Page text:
We've seen a shift in budtender knowledge from recommending medicinal benefits to focusing more on the 'high.'
"With the launch of recreational cannabis in California, we've seen a shift in budtender knowledge from recommending medicinal benefits to focusing more on the 'high.' While this has made it frustrating for patients old and new to navigate products, we expect this to be a short-lived trend," Aster Farms CEO & Director of Business Strategy Julia Jacobson said. "More research comes out everyday about the medicinal effects of cannabis and we believe that information will re-emerge as a cornerstone of decision making for consumers' purchases."
We can expect cannabis to play an increasing role in medical treatments going forward, not less.
"Yes and No. Yes, the recreational cannabis market will largely supplant existing medical markets. It's just a matter of numbers. In general, there are more recreational consumers than medical patients in each state, which means there will be more retailers and suppliers targeting those consumers. The medical markets may or may not continue to formally exist under the state's regulations, but the recreational markets will outgrow and eventually eclipse the medical markets. We've seen that in Colorado, Washington, Oregon, Nevada, and California already. We expect this trend to continue," said Steve Albarran, CEO & Co-Founder of Confident Cannabis. "However, no, the recreational cannabis market will not be the death knell for medical cannabis. It's a matter of need. Millions of medical patients use cannabis therapeutically for legitimate medical ailments. Unfortunately, their symptoms won't go away with the legalization of recreational cannabis, so their need to find high-quality, high-dose medical cannabis will continue. Furthermore, medical research into cannabis is still in its infancy, so we can expect cannabis to play an increasing role in medical treatments going forward, not less. In other words, recreational doesn't 'kill' medical. It simply bifurcates the market into two very important and legitimate industries that will each thrive in parallel in the years to come."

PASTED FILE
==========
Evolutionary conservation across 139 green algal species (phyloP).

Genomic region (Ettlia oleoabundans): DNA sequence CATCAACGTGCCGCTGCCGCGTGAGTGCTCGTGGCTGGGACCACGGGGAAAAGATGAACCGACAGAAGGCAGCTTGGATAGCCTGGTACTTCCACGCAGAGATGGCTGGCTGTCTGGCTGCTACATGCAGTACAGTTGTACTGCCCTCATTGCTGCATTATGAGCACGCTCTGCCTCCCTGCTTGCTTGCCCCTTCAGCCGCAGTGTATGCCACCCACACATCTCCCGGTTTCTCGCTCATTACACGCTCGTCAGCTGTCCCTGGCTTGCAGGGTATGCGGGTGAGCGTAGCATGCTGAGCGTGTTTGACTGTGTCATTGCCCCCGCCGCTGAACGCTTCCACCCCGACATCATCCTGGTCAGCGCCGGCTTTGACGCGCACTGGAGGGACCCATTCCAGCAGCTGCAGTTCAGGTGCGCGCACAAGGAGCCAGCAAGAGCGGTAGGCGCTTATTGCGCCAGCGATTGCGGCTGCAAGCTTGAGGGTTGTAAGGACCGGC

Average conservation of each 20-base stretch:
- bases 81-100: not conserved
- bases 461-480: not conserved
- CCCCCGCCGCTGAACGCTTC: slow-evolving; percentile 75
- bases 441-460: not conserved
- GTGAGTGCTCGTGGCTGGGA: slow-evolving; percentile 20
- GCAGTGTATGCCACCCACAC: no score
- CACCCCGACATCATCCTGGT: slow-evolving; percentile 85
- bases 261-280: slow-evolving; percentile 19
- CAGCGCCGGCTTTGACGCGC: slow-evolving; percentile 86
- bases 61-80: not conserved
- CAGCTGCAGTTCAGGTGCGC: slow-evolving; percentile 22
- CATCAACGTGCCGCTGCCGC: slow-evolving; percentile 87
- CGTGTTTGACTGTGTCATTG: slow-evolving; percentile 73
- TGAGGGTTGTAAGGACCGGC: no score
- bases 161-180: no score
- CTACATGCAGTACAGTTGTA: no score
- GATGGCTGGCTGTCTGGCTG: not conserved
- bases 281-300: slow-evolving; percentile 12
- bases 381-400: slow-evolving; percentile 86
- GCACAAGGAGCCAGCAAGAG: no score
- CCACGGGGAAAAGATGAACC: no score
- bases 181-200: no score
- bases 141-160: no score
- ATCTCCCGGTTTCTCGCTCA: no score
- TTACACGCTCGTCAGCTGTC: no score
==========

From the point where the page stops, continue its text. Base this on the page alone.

There's plenty of room for more innovation, more products, and more businesses associated with that supply chain.